Fairfax police secretly taped call with prosecutor in John Geer case
In February, as revelations about the Fairfax County police shooting death of John Geer were unfolding, a Fairfax police commander had to walk over to the county prosecutor’s office and make an embarrassing admission:
The police had secretly tape-recorded a phone conversation between one of their internal affairs commanders and the chief deputy county prosecutor, as prosecutors were seeking the internal affairs files of the shooter, Officer Adam D. Torres.
When Fairfax Commonwealth’s Attorney Raymond F. Morrogh learned of the secret taping by police, he was irate. “In over thirty years as a prosecutor,” he wrote in a February e-mail, “I have never seen an instance of a police officer recording a prosecutor in this county.”
The covert taping of Chief Deputy Commonwealth’s Attorney Casey M. Lingan was revealed this week in the newly unsealed case file of former chief deputy county attorney Cynthia L. Tianti, who is pursuing a grievance against the county for allegedly demoting her over her handling of the Geer case. County supervisors said Tianti had not advised them of key developments in the Geer case, including her office’s advice to police not to hand over the Torres files, which helped create a nearly two-year delay before Torres’s indictment this week.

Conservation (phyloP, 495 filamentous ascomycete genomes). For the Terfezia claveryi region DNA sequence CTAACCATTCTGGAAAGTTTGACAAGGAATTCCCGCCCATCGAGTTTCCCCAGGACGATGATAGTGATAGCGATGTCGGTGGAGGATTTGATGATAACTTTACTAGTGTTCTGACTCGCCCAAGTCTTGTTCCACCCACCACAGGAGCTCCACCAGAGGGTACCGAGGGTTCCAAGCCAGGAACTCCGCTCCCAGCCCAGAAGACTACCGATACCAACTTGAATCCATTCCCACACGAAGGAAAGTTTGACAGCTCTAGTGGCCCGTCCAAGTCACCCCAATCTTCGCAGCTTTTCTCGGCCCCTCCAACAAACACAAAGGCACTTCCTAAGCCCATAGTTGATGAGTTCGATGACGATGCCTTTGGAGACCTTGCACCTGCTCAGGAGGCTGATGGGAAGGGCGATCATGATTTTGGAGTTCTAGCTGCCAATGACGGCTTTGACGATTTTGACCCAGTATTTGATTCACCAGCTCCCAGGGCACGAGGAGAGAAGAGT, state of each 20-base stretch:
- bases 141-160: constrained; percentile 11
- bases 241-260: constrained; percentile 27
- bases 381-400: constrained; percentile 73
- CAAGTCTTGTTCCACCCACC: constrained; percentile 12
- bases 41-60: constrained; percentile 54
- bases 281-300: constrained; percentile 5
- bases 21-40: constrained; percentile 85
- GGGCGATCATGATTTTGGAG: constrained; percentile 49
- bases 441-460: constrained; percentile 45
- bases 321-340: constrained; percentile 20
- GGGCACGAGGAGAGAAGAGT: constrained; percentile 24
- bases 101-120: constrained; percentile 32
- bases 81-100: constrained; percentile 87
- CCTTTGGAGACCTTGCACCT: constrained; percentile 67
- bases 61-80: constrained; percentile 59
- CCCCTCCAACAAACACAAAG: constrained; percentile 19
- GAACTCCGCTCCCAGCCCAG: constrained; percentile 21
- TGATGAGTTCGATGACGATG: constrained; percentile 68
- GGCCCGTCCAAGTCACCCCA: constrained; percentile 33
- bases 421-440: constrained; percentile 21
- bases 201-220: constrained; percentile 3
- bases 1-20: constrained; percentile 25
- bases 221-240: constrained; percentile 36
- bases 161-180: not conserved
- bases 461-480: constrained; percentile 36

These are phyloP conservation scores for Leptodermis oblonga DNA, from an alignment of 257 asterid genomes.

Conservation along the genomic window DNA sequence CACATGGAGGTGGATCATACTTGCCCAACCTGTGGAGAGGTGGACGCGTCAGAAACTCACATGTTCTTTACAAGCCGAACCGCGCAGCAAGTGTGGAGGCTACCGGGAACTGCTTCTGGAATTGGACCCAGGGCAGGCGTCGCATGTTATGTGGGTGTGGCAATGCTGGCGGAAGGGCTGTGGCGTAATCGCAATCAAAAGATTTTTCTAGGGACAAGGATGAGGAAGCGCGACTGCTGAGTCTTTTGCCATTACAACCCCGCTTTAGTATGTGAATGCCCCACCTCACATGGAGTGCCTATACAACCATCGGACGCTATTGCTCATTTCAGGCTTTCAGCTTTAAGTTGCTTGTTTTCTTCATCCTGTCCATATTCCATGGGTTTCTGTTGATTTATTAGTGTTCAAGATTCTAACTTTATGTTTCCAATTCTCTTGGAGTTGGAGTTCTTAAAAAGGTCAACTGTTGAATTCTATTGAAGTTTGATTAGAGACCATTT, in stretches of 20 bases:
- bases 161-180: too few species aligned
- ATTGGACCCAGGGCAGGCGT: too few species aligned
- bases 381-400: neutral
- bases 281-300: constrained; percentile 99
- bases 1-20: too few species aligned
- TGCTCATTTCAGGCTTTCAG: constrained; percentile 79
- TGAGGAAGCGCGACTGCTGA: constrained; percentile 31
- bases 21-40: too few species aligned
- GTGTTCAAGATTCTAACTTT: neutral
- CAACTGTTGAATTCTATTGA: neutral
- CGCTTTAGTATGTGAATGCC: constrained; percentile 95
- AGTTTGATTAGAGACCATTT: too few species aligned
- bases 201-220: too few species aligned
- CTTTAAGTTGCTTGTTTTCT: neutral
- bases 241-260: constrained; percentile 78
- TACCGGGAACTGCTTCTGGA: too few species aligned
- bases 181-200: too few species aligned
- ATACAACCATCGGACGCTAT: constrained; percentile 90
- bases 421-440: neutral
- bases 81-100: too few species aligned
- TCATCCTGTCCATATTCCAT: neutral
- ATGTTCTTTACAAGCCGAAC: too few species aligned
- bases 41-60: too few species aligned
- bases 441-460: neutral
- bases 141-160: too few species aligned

At the county’s request, much of Tianti’s grievance file was redacted by Fairfax Circuit Court Judge Daniel E. Ortiz under a claim of attorney-client privilege. Entire pages of Tianti’s 26-page grievance are obscured, and there are no almost no communications between Tianti and the county supervisors that would shed light on what the county’s leaders were told about the Geer case by their attorneys. The grievance does state that County Executive Edward L. Long Jr. had arranged for Tianti, a 26-year employee, to move to the Loudoun County attorney’s office for one year, but she apparently declined.